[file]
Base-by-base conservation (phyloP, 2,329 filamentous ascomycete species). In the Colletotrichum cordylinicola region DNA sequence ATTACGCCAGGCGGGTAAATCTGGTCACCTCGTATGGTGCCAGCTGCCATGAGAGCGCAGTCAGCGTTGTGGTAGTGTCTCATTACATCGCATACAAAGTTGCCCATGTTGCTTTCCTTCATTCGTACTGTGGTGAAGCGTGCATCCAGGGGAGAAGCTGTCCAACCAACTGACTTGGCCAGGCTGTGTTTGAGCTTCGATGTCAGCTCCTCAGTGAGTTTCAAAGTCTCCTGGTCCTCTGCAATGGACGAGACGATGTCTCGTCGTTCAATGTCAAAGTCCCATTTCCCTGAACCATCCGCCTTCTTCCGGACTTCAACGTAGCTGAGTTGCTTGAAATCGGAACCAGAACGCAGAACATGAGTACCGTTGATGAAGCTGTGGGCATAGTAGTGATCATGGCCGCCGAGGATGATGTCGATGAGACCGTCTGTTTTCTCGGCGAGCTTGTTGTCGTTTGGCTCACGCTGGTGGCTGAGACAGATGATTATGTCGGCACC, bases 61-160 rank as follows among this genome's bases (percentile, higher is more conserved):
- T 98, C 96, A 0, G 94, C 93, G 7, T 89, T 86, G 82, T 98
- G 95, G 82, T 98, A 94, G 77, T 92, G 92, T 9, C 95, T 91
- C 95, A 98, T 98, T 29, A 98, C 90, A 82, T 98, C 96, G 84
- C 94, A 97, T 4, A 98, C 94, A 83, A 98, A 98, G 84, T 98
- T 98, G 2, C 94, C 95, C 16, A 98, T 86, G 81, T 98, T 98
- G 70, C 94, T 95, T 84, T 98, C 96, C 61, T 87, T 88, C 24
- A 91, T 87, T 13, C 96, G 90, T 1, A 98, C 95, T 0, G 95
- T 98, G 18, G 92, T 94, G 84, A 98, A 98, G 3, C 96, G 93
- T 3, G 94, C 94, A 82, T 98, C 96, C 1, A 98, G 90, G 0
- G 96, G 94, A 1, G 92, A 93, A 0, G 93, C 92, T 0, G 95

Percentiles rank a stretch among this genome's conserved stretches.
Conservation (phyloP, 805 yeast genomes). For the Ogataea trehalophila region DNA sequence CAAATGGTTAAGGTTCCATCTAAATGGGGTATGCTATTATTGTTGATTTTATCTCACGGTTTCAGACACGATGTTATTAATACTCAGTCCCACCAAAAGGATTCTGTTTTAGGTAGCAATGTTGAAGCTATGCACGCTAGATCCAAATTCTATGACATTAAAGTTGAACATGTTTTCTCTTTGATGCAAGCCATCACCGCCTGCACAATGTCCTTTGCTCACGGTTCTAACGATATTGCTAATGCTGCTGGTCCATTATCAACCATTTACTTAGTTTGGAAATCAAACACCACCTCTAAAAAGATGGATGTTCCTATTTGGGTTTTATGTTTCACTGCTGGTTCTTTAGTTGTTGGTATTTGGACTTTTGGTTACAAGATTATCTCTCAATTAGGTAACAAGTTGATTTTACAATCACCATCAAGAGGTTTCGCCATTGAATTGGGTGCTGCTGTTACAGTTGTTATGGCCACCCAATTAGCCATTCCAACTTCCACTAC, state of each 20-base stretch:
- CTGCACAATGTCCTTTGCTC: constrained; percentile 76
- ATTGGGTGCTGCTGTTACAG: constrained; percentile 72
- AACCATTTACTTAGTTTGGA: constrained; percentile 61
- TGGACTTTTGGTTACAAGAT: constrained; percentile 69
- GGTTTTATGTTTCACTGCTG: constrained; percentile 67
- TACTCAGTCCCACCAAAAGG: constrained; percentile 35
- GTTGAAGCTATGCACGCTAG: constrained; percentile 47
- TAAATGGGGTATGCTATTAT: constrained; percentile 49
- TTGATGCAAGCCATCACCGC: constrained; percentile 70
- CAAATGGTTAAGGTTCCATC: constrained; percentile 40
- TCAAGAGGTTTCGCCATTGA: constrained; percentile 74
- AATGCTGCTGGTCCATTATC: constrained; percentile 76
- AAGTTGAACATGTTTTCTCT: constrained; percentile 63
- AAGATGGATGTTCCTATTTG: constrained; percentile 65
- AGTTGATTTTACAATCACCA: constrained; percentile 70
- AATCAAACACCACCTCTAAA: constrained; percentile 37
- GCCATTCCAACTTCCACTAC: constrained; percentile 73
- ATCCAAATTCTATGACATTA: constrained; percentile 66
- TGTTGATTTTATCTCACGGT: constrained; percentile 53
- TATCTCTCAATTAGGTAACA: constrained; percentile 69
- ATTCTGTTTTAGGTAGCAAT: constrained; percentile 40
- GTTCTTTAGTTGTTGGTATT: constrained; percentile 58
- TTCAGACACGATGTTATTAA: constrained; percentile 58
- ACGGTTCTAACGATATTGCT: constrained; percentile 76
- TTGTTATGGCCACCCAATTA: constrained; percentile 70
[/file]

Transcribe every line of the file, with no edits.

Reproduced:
Base-by-base conservation (phyloP, 2,329 filamentous ascomycete species). In the Colletotrichum cordylinicola region DNA sequence ATTACGCCAGGCGGGTAAATCTGGTCACCTCGTATGGTGCCAGCTGCCATGAGAGCGCAGTCAGCGTTGTGGTAGTGTCTCATTACATCGCATACAAAGTTGCCCATGTTGCTTTCCTTCATTCGTACTGTGGTGAAGCGTGCATCCAGGGGAGAAGCTGTCCAACCAACTGACTTGGCCAGGCTGTGTTTGAGCTTCGATGTCAGCTCCTCAGTGAGTTTCAAAGTCTCCTGGTCCTCTGCAATGGACGAGACGATGTCTCGTCGTTCAATGTCAAAGTCCCATTTCCCTGAACCATCCGCCTTCTTCCGGACTTCAACGTAGCTGAGTTGCTTGAAATCGGAACCAGAACGCAGAACATGAGTACCGTTGATGAAGCTGTGGGCATAGTAGTGATCATGGCCGCCGAGGATGATGTCGATGAGACCGTCTGTTTTCTCGGCGAGCTTGTTGTCGTTTGGCTCACGCTGGTGGCTGAGACAGATGATTATGTCGGCACC, bases 61-160 rank as follows among this genome's bases (percentile, higher is more conserved):
- T 98, C 96, A 0, G 94, C 93, G 7, T 89, T 86, G 82, T 98
- G 95, G 82, T 98, A 94, G 77, T 92, G 92, T 9, C 95, T 91
- C 95, A 98, T 98, T 29, A 98, C 90, A 82, T 98, C 96, G 84
- C 94, A 97, T 4, A 98, C 94, A 83, A 98, A 98, G 84, T 98
- T 98, G 2, C 94, C 95, C 16, A 98, T 86, G 81, T 98, T 98
- G 70, C 94, T 95, T 84, T 98, C 96, C 61, T 87, T 88, C 24
- A 91, T 87, T 13, C 96, G 90, T 1, A 98, C 95, T 0, G 95
- T 98, G 18, G 92, T 94, G 84, A 98, A 98, G 3, C 96, G 93
- T 3, G 94, C 94, A 82, T 98, C 96, C 1, A 98, G 90, G 0
- G 96, G 94, A 1, G 92, A 93, A 0, G 93, C 92, T 0, G 95

Percentiles rank a stretch among this genome's conserved stretches.
Conservation (phyloP, 805 yeast genomes). For the Ogataea trehalophila region DNA sequence CAAATGGTTAAGGTTCCATCTAAATGGGGTATGCTATTATTGTTGATTTTATCTCACGGTTTCAGACACGATGTTATTAATACTCAGTCCCACCAAAAGGATTCTGTTTTAGGTAGCAATGTTGAAGCTATGCACGCTAGATCCAAATTCTATGACATTAAAGTTGAACATGTTTTCTCTTTGATGCAAGCCATCACCGCCTGCACAATGTCCTTTGCTCACGGTTCTAACGATATTGCTAATGCTGCTGGTCCATTATCAACCATTTACTTAGTTTGGAAATCAAACACCACCTCTAAAAAGATGGATGTTCCTATTTGGGTTTTATGTTTCACTGCTGGTTCTTTAGTTGTTGGTATTTGGACTTTTGGTTACAAGATTATCTCTCAATTAGGTAACAAGTTGATTTTACAATCACCATCAAGAGGTTTCGCCATTGAATTGGGTGCTGCTGTTACAGTTGTTATGGCCACCCAATTAGCCATTCCAACTTCCACTAC, state of each 20-base stretch:
- CTGCACAATGTCCTTTGCTC: constrained; percentile 76
- ATTGGGTGCTGCTGTTACAG: constrained; percentile 72
- AACCATTTACTTAGTTTGGA: constrained; percentile 61
- TGGACTTTTGGTTACAAGAT: constrained; percentile 69
- GGTTTTATGTTTCACTGCTG: constrained; percentile 67
- TACTCAGTCCCACCAAAAGG: constrained; percentile 35
- GTTGAAGCTATGCACGCTAG: constrained; percentile 47
- TAAATGGGGTATGCTATTAT: constrained; percentile 49
- TTGATGCAAGCCATCACCGC: constrained; percentile 70
- CAAATGGTTAAGGTTCCATC: constrained; percentile 40
- TCAAGAGGTTTCGCCATTGA: constrained; percentile 74
- AATGCTGCTGGTCCATTATC: constrained; percentile 76
- AAGTTGAACATGTTTTCTCT: constrained; percentile 63
- AAGATGGATGTTCCTATTTG: constrained; percentile 65
- AGTTGATTTTACAATCACCA: constrained; percentile 70
- AATCAAACACCACCTCTAAA: constrained; percentile 37
- GCCATTCCAACTTCCACTAC: constrained; percentile 73
- ATCCAAATTCTATGACATTA: constrained; percentile 66
- TGTTGATTTTATCTCACGGT: constrained; percentile 53
- TATCTCTCAATTAGGTAACA: constrained; percentile 69
- ATTCTGTTTTAGGTAGCAAT: constrained; percentile 40
- GTTCTTTAGTTGTTGGTATT: constrained; percentile 58
- TTCAGACACGATGTTATTAA: constrained; percentile 58
- ACGGTTCTAACGATATTGCT: constrained; percentile 76
- TTGTTATGGCCACCCAATTA: constrained; percentile 70